Question 1 Quantum Simulator
In the programming language of your choice, design a quantum simulator. The simulator will take as input a file containing information about the number of qubit, the circuit, and inputs and will generate another file with the intermediate states as output. The input file will be formatted as follow:
N: The first line will contain the number of qubit that we want to simulate, followed by N
lines, all of the same length, describing each wire in the circuit.
Each wire in the circuit will consists of one of either of the these gates X,Y,Z,H or special symbols: o describing “control” for a controlled gate and “-” corresponds to no-operation. Control acts on all the gates that are in the same column as the control symbol.
M: The number of inputs to the simulator, followed by M lines, each containing N characters representing inputs. Inputs will be combination one of |0),|1),|+),|−)
Sample Input file:
2
-X-
-o- 5
00
01
10
11
++
which is a circuit on N = 2 qubits (the first line). The first wire (least significant) consists of -X- and the second -o-. Thus implementing a controlled-NOT gate where the second bit is the control bit. The next line contains the number of inputs (M = 5) followed by M N-bit strings representing the inputs that we want to run through the circuit.
The output file generated will contain:
For each input, the quantum state of size 2N after each step (one per line) in the circuit for which a valid operation has been applied to either of the qubits. We ignore the step on which all lines have a no-op (“-”). An empty line indicates that the current input has been completely processed.
Sample output file:
[1 |
0 |
0 |
0] |
[0 |
1 |
0 |
0] |
[0 |
0 |
0 |
1] |
[0 |
0 |
1 |
0] |
[0.5 0.5 0.5 0.5]
The output will contain M (S + 1) , where S is the number of valid steps in the circuit and there is a blank line to indicate the end of current output.
R Give details about your implementation and the assumptions that have been made while implementing the simulator. Also highlight any limitations that you think the simulator has.
C: Submit the code for the simulator, with the main file titled main.cpp (if for example your code is in C++). The executable should be able to take the input file as a command line argument and generate a file named out.txt containing the output.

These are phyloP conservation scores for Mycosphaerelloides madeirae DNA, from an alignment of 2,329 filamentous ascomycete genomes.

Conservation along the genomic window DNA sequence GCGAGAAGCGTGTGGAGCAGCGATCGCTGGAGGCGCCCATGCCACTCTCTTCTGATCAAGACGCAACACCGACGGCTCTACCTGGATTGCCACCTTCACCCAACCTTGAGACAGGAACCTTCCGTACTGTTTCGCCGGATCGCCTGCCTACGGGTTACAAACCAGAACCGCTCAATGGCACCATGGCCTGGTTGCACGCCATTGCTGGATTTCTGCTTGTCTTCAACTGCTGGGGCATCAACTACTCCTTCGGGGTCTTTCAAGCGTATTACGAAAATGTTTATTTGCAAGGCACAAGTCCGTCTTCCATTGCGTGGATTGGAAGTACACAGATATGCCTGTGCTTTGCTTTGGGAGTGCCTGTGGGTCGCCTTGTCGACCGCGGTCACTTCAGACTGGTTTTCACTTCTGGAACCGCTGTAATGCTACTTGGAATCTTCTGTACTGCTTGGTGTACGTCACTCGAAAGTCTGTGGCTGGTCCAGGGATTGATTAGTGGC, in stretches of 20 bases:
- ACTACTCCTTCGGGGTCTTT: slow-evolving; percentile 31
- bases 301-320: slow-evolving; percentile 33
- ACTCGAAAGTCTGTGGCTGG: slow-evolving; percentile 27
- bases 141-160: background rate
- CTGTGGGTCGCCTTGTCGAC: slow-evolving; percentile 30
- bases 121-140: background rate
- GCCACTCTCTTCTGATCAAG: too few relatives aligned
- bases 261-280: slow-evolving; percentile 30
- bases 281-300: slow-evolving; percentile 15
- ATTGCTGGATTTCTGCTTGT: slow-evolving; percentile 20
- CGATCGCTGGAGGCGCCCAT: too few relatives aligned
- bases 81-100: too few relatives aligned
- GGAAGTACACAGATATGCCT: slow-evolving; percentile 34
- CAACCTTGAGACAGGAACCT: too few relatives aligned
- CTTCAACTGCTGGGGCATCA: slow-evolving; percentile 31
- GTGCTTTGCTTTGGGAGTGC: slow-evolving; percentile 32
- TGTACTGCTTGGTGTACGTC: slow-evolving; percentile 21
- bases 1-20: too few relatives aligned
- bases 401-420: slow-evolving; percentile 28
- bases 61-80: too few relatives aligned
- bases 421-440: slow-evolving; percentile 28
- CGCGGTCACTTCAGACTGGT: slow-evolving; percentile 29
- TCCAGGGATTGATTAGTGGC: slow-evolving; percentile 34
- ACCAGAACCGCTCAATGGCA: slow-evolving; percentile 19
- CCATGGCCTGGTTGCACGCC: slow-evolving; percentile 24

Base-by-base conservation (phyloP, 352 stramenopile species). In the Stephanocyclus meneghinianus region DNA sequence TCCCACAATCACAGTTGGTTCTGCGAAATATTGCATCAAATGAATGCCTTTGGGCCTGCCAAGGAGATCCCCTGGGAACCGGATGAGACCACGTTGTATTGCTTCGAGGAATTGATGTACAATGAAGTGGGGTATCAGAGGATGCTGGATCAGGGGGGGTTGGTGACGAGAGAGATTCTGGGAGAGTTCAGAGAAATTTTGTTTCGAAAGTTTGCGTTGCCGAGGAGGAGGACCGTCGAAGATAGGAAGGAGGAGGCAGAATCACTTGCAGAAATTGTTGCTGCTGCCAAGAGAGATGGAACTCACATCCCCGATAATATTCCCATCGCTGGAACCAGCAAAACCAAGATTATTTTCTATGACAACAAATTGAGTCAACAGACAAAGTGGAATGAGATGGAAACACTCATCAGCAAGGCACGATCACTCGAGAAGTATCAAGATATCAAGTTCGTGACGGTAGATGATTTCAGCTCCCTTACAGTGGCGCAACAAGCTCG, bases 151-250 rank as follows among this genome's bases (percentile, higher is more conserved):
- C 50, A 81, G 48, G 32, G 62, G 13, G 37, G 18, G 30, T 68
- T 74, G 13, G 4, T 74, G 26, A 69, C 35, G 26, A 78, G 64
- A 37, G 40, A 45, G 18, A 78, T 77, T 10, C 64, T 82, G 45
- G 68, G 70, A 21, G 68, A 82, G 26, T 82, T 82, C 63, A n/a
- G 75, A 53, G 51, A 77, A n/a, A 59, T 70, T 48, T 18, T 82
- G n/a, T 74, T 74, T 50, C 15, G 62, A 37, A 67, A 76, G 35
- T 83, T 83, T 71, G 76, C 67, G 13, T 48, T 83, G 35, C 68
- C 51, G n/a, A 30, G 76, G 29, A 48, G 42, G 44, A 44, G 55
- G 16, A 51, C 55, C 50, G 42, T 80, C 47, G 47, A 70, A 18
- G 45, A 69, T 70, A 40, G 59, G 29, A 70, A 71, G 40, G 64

Question 2 Creating EPR Pairs
Design a circuit to create an entangled EPR pair. This circuit takes as input |00) and produces
√1 (|00) + |11)).
R: Comment on what happens if the input is something different from 00 . Are the states still entangled by this circuit?
C: Submit the input file (txt) for this circuit along with your code.
Question 3 Dense Coding
Using your simulator, implement a circuit to perform dense coding described in Section. 5.3.1 of [RP]. The circuit takes 00 as input, creates an entangled pair (Question 1), and then performs encoding. The second part of the circuit decodes the incoming bits to extract two classical bits.
R: Discuss how critical is the choice of input to this circuit. Does the scheme fail is input changes to let’s say |11)?
C: Submit the circuit input file (question3.txt) simulates Alice’s encoding of the 10
state and the decoded result by Bob.Question 4 Cat state
An n-qubit cat state is the state
|00 . . . 0), constructs a cat state.
√1 (|00 . . . 0) + |11 . . . 1)). Design a circuit that, upon input of
R: Describe the circuit components needed to extend a n-qubit cat state to an n+1-qubit cat state.
C: Submit the input file (txt) for the circuit.
Question 5 Permutation
Design a circuit that permutes the values of three qubits in that it sends |φ) |ψ) |η) to |ψ) |η) |φ) for all single qubit states |φ) , |ψ) , and |η) in the standard basis.
R: Discuss how this circuit can be reused to implement a circuit that sends |φ) |ψ) |η)
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